I think this year we’re providing lots of different experiences. Ten years ago a kids’ game was a third-person action-adventure. That’s it. Now we’re doing much wider, much different experiences. Some are more creative. Some are more linear. Some are more open-world. Some are more experimental. We’re providing lots of different genres because kids want to play lots of different kinds of games. They don’t just want to play a third-person action-adventure. They want to play a Minecraft builder or Goat Simulator or Animal Crossing or something like that. We want to provide experiences that are varied and live on collection and evolving and building and sharing. That’s important.

This is one that came from the panel. It was a really sad one. The sister of the person on the panel was a primary school teacher. She was talking about how the kids that she sees, their parents don’t have any time. They don’t have time to spend with the kids. The teacher sees games as a really positive way to give a wider experience to those kids. They don’t get to go out. They don’t get to see other people or play with other people. But in games, they can go on adventures. They can meet other people. They can have positive experiences. And although I’m tremendously sad about the fact that you have families in that situation, hopefully we can give them new adventures and broaden their experiences and get them to see positive things.

GamesBeat: Are you attracted to any particular upcoming platforms?

Young kids play console games too.
Young kids play console games too.

Button-Brown: We’re at DICE. It would be silly to not be looking at what’s coming. I’m interested in AR. I know we’re not there yet. The first version of the Vision Pro is not going to be in many kids’ hands for many years. But there are some real opportunities to tell interesting stories and create interesting experiences around that. I’m quite excited by that. I think we can see some really interesting new ways for kids to interact with worlds. Hopefully, safe worlds where it’s very positive and social and reinforcing. I’m quite hot on AR and MR at the moment.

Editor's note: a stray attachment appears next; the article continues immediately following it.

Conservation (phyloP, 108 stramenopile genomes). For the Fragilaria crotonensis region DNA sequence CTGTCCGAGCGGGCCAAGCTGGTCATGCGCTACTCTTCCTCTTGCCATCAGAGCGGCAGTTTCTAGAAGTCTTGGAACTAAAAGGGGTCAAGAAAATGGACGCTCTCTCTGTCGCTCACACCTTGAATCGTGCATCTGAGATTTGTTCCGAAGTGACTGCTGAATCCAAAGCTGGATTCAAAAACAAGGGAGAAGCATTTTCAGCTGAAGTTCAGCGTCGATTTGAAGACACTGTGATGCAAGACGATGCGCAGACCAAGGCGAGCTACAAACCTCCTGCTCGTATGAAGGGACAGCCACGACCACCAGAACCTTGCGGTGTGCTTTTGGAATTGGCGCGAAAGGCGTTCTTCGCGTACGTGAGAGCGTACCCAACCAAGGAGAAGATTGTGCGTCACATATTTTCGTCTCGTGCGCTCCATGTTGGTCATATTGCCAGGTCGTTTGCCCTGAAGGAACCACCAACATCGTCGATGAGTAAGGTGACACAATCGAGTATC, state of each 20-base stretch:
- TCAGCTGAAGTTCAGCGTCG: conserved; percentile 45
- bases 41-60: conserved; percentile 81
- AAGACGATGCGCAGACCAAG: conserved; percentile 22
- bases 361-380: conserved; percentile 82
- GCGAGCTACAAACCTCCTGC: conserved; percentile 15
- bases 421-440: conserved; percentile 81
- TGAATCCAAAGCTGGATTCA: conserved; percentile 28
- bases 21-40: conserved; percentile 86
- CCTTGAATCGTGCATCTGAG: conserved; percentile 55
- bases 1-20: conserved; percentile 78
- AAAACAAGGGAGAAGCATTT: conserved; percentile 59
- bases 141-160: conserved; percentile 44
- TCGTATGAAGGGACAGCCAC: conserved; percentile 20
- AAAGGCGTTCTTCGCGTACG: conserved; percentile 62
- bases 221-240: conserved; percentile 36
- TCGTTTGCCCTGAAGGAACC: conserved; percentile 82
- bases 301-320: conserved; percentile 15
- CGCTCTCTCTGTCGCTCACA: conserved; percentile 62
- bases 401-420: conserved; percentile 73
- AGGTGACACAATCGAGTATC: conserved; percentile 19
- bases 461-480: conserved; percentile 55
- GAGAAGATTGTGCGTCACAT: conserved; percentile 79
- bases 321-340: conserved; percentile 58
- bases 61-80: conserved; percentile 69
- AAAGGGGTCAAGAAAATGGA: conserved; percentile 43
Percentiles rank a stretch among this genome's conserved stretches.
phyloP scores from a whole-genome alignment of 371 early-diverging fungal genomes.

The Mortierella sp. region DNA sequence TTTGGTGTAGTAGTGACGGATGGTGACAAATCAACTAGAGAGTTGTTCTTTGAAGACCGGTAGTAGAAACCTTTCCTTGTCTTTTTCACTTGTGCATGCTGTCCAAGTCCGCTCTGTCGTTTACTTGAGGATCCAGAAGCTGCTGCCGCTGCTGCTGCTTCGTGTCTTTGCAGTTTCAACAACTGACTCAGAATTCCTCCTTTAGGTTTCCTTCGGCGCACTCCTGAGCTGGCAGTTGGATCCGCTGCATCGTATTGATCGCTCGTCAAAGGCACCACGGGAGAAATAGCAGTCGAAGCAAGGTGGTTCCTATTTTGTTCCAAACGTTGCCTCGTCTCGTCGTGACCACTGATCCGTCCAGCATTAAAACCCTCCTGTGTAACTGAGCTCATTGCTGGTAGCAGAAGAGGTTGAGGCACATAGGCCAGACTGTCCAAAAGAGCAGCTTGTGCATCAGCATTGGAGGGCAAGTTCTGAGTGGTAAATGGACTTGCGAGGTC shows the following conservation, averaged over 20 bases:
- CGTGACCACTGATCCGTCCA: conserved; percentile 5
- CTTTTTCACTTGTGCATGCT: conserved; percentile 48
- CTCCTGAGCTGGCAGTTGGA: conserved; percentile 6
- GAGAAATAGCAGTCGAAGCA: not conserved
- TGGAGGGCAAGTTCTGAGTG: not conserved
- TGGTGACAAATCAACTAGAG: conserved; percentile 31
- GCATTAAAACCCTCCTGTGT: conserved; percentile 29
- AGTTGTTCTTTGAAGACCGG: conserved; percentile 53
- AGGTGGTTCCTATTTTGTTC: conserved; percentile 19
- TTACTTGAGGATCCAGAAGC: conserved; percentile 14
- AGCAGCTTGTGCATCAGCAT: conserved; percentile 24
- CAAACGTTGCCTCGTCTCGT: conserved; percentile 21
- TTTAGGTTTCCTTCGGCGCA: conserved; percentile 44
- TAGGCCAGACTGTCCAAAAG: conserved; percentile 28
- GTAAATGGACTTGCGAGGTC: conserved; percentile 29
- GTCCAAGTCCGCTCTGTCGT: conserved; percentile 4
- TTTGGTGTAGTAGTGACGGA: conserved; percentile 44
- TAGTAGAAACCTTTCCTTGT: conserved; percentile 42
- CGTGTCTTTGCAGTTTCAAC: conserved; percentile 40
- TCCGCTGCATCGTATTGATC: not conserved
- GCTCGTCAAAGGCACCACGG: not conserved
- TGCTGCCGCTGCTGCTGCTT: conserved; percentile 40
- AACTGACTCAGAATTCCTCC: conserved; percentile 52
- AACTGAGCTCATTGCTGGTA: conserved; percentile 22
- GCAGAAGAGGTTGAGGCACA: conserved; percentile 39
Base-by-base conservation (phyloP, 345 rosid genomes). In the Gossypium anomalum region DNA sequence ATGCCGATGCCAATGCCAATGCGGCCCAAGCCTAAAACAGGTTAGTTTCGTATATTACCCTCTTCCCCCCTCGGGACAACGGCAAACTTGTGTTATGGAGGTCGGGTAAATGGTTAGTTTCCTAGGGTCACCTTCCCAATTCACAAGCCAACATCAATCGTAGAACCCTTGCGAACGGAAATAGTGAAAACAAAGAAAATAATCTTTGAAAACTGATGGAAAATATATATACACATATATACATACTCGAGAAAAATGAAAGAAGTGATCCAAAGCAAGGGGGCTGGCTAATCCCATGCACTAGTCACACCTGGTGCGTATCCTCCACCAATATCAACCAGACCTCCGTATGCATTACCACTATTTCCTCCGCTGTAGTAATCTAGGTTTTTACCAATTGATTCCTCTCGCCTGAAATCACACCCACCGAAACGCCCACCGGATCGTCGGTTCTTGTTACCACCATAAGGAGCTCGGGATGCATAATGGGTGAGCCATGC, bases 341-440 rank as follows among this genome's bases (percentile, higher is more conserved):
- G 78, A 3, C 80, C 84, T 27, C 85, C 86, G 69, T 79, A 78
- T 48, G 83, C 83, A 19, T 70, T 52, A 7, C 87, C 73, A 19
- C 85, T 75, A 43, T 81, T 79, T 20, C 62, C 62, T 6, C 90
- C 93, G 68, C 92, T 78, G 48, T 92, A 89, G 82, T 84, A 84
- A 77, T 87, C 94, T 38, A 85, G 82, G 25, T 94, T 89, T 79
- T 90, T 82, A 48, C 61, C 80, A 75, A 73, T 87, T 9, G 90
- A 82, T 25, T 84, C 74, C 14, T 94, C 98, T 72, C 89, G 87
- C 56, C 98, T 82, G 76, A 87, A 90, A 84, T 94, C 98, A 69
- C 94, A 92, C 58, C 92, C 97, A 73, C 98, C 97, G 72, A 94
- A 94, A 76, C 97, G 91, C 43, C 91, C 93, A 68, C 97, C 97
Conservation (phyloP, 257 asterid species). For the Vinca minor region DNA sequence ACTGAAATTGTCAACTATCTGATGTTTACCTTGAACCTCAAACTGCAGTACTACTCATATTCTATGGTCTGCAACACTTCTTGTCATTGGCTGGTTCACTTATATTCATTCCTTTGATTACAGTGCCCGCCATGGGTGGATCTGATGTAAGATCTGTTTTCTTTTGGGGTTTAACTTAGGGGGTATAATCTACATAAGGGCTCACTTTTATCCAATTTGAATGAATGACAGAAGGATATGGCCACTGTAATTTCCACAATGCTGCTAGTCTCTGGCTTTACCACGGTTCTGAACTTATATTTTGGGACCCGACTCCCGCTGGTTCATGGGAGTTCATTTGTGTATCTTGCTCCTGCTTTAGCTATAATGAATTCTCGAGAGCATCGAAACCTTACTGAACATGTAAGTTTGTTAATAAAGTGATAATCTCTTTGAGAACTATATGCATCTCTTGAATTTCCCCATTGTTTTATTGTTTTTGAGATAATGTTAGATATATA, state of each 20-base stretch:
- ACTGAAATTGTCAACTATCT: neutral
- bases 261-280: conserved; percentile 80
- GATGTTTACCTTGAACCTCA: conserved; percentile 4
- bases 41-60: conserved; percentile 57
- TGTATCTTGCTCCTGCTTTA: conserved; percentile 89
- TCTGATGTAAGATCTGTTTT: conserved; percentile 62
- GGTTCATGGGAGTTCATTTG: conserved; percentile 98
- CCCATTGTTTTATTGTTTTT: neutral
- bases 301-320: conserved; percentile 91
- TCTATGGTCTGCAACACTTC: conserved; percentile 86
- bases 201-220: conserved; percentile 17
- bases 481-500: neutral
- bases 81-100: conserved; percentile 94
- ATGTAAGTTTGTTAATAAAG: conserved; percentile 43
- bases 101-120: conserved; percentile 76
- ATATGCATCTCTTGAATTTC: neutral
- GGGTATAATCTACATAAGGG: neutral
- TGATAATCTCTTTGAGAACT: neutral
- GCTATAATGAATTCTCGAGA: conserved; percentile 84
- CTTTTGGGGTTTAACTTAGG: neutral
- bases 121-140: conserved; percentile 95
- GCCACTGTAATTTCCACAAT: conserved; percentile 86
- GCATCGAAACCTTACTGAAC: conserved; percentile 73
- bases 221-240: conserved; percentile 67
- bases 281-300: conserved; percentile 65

Obviously, Switch 2 is coming. We love Switch 2. Switch 2 will be fantastic and create a whole new opportunity. For us, one of the interesting things about that transition is the hand-me-downs. A parent buys a Switch 2 for the older kids, but the younger kids get the Switch. That’s a great thing for us because then the younger kids want to play Paw Patrol. We like hand-me-down consoles.

GamesBeat: Xbox mentioned they’re going to do hardware. That seems to allay fears that people have.

Button-Brown: I’m about to go on a campaign with Microsoft, so I might get in trouble for this. But one of my things is–my kids watch Netflix. The key thing is, there’s a kids button in the corner. You click on the kids button and from that point on, your kids are only seeing safe content. They’re seeing content that’s appropriate for them. I really want Game Pass to have a kids button. At that point then you change it around and you’re showing them positive experiences. This is my big campaign for this year. I want to get a kids button on Game Pass.

GamesBeat: The interesting thing somebody mentioned to me was that some of these subscription services hang on to one member of the household wanting that service for one purpose. If you get kids’ games in, the kids are the ones who say, “Hey, you can’t get rid of this.”

Button-Brown: Entirely. I spoke to Netflix a few years ago. They said that the parents would buy the Netflix subscription because they wanted to watch House of Cards, but they could never end it because their kids were watching something. They were always mid-season. You’re in the middle of the story and you take it away? You can’t do that. We were very sticky on Stadia. The kids’ games were very sticky. They just enjoyed them and wanted to come back and play them. I completely agree. All the subscription services should spend more time on kids’ games. Come to us, we’ve got some.

I do believe that subscription services are here to stay and a fundamental part of the industry going forward. It’s a great way to see content, to keep yourself busy and find a whole bunch of new things. But it’s true what you say. I still have my Disney+ subscription, which realistically isn’t justified anymore. I can’t take it away from my kids.